The Red Rats
By Amanda Orive.
I believe in Satan. That is to say, I believe that he exists. Yes, that is an outdated perspective belonging to the generations of old that looked at the stars in the sky and said, “What a marvel! There must be a God!” (And of course, that thought naturally led to His perfect opposite). However, heed my words well: I know not whether there ever was a God, but I know that True Evil exists, for I have witnessed it firsthand. And yes, I have perpetuated it, too.
A French philosopher once said that Evil was not the opposite of Good, but a radical indifference to it. I believe that statement to be partially correct. There is also a kind of evil that permeates into being through direct will power. There is some evil which manifests itself not in chaos, but in the intent to harm, in the fundamentally human desire to cause pain.
Take the late dictator Trump, for example, and the generation that put him in power. He wanted harm inflicted; they liked him because he was cruel. That kind of emotion spreads like wildfire, especially when social agreement is involved.
That is the evil of which I speak today.
Senator Mann convinced his enemies that he was a fool, and carefully weaved his way into the hearts of an abused, poverty ridden, terrified populace: my generation. He convinced them—us—and the ever growing Party of Red Rats, that he could see the future, that he knew truths and possessed a wisdom unlike the other white-wigs; that he would bring about true change; that the scary stuff in the news was propaganda from the Chinese; that the plagues were vanquishable, and the famines perishable. We believed in him because he offered a strange semblance of hope, with the satisfaction of rage.
In some ways there was a true genius to him. He convinced his followers that he was unlike the rest of the liars in Washington, that his riches, and many accusations of assault, meant nothing compared to the dedication he had to his flock. He warned us of the famines to come and the plagues that would haunt future generations, “and they will look to us and wonder why we did nothing.” The hypocrite honestly said that.
So the people asked their great hero, “what shall we do?”
To which he replied, “Kill them all.”
Can you guess what we did?
You got it: we obeyed.
Every. Single. Cat.
Murdered. Dismembered. Disemboweled. Burned alive. Poisoned. Beaten. Anything and everything to appease "The Mann."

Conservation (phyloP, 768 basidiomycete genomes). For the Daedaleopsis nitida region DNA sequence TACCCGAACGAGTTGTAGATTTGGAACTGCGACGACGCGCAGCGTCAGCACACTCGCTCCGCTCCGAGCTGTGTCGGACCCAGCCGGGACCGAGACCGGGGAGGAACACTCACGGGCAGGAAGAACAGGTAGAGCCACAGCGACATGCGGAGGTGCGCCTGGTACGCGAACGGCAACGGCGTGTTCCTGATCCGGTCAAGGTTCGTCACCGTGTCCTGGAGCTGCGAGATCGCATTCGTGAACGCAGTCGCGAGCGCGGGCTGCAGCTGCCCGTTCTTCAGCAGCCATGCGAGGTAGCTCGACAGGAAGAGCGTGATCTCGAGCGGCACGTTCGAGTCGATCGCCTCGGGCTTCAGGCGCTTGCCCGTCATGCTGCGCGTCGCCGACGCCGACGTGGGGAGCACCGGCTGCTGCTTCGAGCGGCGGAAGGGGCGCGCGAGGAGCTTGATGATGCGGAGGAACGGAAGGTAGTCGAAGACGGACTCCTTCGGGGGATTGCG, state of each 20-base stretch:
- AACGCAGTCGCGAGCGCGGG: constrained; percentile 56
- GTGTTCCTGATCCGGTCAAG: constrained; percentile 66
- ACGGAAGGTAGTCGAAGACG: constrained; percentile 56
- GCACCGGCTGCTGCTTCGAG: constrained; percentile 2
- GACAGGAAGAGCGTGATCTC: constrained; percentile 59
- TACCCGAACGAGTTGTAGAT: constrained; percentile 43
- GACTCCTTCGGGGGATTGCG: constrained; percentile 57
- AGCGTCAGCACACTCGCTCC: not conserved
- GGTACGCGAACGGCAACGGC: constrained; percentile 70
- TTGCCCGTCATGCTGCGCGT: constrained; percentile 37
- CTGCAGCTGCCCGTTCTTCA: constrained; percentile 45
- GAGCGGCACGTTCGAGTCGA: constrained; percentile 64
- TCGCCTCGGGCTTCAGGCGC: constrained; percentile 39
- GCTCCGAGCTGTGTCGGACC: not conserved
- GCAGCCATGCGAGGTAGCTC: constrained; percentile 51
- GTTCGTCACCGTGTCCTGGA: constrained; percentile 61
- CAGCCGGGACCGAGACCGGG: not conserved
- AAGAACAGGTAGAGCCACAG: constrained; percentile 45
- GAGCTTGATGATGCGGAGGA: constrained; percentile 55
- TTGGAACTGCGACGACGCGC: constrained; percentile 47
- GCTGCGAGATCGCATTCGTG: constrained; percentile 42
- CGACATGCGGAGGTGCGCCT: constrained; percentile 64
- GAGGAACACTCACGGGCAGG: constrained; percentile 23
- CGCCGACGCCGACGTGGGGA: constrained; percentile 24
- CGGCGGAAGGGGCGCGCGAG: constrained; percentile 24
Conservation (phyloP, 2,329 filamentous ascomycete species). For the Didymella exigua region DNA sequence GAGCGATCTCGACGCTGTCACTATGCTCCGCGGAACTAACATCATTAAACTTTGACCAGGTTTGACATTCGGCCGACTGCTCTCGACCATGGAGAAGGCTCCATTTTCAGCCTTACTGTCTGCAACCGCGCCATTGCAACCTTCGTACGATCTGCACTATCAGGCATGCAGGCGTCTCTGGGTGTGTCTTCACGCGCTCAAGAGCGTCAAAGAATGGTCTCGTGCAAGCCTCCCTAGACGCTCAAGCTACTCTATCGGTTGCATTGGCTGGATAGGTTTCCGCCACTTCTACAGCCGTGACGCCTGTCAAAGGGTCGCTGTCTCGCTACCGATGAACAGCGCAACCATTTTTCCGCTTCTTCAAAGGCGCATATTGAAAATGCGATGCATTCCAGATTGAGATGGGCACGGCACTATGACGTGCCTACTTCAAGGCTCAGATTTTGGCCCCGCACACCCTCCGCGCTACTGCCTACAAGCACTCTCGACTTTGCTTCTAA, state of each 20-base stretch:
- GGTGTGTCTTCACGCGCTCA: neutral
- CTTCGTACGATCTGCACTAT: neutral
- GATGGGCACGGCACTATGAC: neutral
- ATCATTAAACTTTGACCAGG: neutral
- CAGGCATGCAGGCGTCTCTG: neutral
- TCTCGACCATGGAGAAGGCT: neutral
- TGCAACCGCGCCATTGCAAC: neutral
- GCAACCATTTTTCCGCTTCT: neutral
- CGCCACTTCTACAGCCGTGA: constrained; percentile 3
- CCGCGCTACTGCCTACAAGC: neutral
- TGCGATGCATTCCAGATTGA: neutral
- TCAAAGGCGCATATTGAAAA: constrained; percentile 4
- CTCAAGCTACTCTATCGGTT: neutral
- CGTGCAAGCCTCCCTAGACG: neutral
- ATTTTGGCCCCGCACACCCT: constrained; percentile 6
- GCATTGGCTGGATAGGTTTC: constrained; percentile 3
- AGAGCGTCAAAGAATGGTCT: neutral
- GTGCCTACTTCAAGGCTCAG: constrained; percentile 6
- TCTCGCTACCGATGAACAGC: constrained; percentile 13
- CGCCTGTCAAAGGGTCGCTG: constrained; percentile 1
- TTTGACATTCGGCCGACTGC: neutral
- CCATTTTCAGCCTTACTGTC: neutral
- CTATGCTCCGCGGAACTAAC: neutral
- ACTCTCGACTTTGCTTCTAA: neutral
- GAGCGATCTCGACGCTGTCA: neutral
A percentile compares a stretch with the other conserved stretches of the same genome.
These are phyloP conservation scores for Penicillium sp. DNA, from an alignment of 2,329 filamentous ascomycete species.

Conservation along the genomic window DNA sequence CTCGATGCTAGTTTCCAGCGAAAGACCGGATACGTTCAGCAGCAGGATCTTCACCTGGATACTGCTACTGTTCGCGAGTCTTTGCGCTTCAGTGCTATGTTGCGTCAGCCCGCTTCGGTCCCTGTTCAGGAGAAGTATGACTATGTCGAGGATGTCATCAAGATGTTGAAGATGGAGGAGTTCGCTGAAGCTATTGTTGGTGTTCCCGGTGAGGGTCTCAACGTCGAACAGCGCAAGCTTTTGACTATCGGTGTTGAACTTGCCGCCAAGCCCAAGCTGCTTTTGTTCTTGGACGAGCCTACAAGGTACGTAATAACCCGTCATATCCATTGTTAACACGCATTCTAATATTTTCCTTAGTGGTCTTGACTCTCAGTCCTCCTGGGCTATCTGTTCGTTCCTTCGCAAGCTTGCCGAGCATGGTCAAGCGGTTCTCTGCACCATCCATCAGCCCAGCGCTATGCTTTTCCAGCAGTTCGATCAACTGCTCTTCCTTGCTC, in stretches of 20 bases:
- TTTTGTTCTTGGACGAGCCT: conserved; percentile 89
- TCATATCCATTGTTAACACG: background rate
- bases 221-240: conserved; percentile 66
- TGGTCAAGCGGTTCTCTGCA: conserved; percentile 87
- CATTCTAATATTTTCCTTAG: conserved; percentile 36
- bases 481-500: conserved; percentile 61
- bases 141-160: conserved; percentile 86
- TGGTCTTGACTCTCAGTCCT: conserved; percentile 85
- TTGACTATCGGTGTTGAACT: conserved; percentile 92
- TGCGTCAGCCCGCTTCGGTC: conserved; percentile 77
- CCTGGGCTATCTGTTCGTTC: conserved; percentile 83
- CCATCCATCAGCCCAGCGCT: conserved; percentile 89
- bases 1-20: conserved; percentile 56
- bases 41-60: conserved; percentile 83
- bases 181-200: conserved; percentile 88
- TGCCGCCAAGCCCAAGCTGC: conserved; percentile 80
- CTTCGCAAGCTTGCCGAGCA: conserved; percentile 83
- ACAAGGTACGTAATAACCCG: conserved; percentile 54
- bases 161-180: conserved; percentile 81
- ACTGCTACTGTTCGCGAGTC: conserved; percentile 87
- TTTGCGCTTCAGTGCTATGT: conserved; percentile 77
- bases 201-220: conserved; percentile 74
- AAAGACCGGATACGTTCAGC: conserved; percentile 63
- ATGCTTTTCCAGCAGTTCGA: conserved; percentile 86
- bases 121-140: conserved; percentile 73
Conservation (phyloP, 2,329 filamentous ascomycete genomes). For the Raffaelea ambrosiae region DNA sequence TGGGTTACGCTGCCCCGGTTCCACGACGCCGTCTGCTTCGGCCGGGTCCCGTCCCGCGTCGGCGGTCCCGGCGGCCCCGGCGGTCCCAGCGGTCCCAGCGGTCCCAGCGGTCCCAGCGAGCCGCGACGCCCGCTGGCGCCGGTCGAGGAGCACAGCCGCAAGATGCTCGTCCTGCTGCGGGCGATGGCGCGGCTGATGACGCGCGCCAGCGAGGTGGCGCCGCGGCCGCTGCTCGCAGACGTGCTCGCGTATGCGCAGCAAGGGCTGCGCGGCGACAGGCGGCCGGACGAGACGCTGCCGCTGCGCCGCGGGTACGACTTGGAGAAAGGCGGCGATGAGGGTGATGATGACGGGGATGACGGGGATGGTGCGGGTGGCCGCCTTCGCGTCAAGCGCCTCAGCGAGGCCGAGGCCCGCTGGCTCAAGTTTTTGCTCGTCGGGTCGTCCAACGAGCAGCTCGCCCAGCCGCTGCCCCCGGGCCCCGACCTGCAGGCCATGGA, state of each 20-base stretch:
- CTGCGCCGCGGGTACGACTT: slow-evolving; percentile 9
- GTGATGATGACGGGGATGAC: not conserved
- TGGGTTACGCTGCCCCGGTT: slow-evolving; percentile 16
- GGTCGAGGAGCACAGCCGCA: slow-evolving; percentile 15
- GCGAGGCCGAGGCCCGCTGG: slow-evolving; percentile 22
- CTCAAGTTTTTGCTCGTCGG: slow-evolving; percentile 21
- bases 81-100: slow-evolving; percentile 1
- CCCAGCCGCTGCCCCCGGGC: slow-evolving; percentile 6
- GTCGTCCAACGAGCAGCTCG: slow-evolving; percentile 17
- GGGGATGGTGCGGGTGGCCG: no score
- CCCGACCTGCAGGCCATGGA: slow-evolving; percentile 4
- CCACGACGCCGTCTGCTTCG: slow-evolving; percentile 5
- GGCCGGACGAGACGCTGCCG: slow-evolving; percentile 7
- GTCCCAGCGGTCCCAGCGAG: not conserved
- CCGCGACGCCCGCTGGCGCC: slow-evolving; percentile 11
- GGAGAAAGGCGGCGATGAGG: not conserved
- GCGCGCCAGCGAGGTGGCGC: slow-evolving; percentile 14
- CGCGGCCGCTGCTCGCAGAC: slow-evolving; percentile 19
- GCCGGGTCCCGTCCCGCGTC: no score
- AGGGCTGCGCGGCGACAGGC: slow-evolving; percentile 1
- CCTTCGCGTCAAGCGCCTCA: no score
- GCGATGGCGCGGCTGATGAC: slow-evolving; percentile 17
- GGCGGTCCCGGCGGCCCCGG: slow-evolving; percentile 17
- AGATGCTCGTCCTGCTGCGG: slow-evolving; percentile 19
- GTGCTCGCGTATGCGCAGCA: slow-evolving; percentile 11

What did Senator Mann do when he was held responsible for the riots and the cat-killings, you ask? He smiled, smiled at the fact that they had taken a mere idea of his (Euthanization Day) and applied it without permission from the government. He loved it.
Everyone loved it.
Thereafter a reporter asked him, “Senator Mann, how do you respond to the comments of Dr. Raould at the W.H.O. that your idea will actually cause the famines and plagues to worsen, and that it could have apocalyptic results?”
He never had the chance to reply.
On that very day, just three months after his followers had induced their own “euthanization day,” a horde of enormous rats took over the city square.
Someone in the crowd took a shot at them, and everyone panicked.
I cannot say that I am saddened by the fact that he got trampled by a sea of his own vermin-followers. Nor am I ashamed to say that I’m glad he’s dead.
He deserved to die a much worse death than what he got.
Allow me to return to the original ponderance: dear future, do you want to know who, or what, Satan really is?
I can tell you.
He's an entire populace, putting investment into their own destruction.
I am one of the lucky ones, one of the evil-doers who survived, and has seen the evil of their ways (but I have paid a price). I do not beseech your forgiveness: I beg your understanding. Do better than we did. Strive ever to be more; for we made ourselves lesser, when we could have been marginally good. Now there is no honor left in the world.
There's hardly anything anymore.
All my hope is in your hands,
July 17, 2039.
Lost, somewhere in the former southern United States of America.